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This article was written by Barbara E. Hoey & Diana R. Hamar, and originally posted to Kelley Drye’s Labor Days Blog.

With the crowd’s chant of “equal pay” echoing at the Women’s World Cup soccer match and again as the champions float down the Canyon of Heroes, the issue of pay equality continues

This post was written by Matthew C. Luzadder and Janine Fletcher and originally posted on Kelley Drye’s Labor Days Blog.

Medical marijuana occupies a gray space within the United States. Marijuana is an illegal drug under federal law and is included on the Drug Enforcement Administrations’ Schedule I, along with heroin and LSD. The drugs on this schedule are considered to have “no currently accepted medical use and a high potential for abuse.” In spite of the federal prohibition, thirty states have passed some form of legislation allowing for the medical use of marijuana.

This conflict between state and federal law may cause employers confusion—especially in states with expansive disability protections. For example, the New Jersey Law Against Discrimination (“NJLAD”) which provides extensive protections for individuals with disabilities. The New Jersey Compassionate Use Medical Marijuana Act (“NJCUMMA”) supplements the NJLAD by stipulating that employees using marijuana for a medicinal purpose are considered to have a disability and such use is protected. These protections, of course, do not force employers to allow employees to use marijuana at work but do pose a dilemma when it comes to workplace drug testing. Many companies require employees to pass drug tests for federally prohibited narcotics. However, the NJLAD requires employers to provide reasonable accommodations to disabled individuals. Since the NJCUMMA classifies medical marijuana users as disabled, is a drug test a violation of their accommodations?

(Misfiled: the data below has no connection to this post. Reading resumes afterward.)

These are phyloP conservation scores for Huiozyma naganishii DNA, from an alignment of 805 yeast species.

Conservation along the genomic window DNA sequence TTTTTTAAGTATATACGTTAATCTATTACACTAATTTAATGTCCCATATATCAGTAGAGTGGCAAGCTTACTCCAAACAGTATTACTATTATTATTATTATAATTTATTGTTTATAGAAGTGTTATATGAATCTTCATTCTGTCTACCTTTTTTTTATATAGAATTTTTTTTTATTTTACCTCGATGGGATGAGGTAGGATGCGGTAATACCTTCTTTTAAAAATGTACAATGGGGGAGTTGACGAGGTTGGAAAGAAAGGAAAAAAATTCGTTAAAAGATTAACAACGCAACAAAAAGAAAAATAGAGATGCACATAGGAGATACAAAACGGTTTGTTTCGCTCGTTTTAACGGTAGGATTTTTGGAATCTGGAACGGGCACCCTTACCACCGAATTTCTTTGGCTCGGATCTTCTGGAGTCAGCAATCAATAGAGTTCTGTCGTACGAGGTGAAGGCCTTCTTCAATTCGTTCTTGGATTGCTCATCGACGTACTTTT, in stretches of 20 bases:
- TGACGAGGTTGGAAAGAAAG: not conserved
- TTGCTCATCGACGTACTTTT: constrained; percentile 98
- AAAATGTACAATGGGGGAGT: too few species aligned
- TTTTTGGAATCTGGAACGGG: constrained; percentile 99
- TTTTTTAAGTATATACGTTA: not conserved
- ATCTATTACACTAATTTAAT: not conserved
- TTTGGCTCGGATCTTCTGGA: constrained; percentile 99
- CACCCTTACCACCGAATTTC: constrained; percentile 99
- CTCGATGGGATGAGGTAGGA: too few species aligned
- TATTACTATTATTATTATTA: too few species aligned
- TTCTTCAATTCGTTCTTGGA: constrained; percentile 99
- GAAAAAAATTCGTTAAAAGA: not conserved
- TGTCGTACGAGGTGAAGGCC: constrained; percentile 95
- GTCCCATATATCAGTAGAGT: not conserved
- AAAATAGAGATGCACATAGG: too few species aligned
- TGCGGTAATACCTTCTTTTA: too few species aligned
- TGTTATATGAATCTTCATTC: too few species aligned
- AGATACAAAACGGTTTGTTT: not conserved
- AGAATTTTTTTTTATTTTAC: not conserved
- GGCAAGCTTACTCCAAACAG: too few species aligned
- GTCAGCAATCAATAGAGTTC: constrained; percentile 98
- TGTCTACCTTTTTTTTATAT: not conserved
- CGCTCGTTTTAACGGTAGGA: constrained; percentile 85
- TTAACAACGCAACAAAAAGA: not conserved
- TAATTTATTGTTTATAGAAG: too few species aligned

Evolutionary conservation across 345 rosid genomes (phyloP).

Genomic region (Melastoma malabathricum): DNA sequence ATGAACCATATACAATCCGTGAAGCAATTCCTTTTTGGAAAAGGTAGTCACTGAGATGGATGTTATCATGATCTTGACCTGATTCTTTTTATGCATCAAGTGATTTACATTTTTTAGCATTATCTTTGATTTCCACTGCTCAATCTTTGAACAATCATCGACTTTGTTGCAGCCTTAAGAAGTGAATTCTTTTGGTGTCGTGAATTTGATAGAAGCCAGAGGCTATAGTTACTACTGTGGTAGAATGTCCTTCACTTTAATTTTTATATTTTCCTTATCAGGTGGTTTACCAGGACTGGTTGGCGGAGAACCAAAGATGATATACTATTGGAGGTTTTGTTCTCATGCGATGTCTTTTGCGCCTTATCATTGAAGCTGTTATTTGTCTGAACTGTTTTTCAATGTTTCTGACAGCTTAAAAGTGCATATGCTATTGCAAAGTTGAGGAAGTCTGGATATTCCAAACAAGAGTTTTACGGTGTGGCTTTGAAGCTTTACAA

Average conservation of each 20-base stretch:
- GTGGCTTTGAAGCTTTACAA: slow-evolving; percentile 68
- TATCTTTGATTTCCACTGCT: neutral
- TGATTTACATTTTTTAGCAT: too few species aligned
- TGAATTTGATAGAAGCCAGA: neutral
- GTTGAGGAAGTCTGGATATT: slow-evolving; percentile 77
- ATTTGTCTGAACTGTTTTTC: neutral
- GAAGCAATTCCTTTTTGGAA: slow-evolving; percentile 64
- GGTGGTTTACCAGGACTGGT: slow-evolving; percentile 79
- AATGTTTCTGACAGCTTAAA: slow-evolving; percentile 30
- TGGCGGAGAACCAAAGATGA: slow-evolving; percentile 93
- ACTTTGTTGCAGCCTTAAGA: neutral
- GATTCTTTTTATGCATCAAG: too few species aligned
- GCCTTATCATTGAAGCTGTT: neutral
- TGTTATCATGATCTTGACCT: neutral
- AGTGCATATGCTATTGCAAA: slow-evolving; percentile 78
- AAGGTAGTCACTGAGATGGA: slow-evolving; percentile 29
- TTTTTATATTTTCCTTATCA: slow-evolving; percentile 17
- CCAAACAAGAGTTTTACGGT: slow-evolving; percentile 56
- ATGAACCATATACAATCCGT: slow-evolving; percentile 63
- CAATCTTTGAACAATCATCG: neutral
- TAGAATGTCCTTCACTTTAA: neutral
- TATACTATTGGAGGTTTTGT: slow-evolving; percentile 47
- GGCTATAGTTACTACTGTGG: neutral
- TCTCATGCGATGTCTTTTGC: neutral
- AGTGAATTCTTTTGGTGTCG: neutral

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This post was written by Barbara E. Hoey and originally posted on Kelley Drye’s Labor Days Blog.

On Friday, July 27, after a 3 week trial in Manhattan , a jury awarded $1.25 million in damages to Enrichetta Ravina, a former professor at Columbia University Business School, who claimed that she was denied tenure